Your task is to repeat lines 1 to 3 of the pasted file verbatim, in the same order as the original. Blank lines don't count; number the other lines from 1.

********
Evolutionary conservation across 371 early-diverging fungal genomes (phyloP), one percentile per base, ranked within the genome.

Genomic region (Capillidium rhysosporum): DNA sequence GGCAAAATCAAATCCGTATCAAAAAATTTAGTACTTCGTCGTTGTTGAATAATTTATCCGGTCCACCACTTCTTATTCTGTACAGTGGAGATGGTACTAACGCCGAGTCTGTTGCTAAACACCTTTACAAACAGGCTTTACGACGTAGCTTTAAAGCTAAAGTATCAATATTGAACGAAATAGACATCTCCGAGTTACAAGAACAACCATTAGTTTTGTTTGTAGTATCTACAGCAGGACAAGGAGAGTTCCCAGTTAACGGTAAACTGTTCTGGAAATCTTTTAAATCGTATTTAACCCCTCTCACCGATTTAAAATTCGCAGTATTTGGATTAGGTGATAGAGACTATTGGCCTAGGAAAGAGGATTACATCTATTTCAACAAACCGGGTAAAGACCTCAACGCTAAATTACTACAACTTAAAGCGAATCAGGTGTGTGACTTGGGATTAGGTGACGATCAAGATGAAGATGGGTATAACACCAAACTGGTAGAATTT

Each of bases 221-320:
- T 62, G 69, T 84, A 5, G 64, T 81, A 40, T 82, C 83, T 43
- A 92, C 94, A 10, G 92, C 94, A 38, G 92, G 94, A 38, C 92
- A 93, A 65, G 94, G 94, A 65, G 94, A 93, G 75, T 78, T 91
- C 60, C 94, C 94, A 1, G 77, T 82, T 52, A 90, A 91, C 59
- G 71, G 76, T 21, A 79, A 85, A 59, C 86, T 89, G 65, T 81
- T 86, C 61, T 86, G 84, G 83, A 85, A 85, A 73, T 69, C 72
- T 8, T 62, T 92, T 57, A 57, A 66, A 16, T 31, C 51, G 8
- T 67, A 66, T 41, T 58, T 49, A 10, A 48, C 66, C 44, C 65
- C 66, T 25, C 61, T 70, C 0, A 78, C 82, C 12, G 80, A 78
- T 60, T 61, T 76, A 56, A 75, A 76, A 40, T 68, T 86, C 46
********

Evolutionary conservation across 371 early-diverging fungal genomes (phyloP), one percentile per base, ranked within the genome.

Genomic region (Capillidium rhysosporum): DNA sequence GGCAAAATCAAATCCGTATCAAAAAATTTAGTACTTCGTCGTTGTTGAATAATTTATCCGGTCCACCACTTCTTATTCTGTACAGTGGAGATGGTACTAACGCCGAGTCTGTTGCTAAACACCTTTACAAACAGGCTTTACGACGTAGCTTTAAAGCTAAAGTATCAATATTGAACGAAATAGACATCTCCGAGTTACAAGAACAACCATTAGTTTTGTTTGTAGTATCTACAGCAGGACAAGGAGAGTTCCCAGTTAACGGTAAACTGTTCTGGAAATCTTTTAAATCGTATTTAACCCCTCTCACCGATTTAAAATTCGCAGTATTTGGATTAGGTGATAGAGACTATTGGCCTAGGAAAGAGGATTACATCTATTTCAACAAACCGGGTAAAGACCTCAACGCTAAATTACTACAACTTAAAGCGAATCAGGTGTGTGACTTGGGATTAGGTGACGATCAAGATGAAGATGGGTATAACACCAAACTGGTAGAATTT

Each of bases 221-320: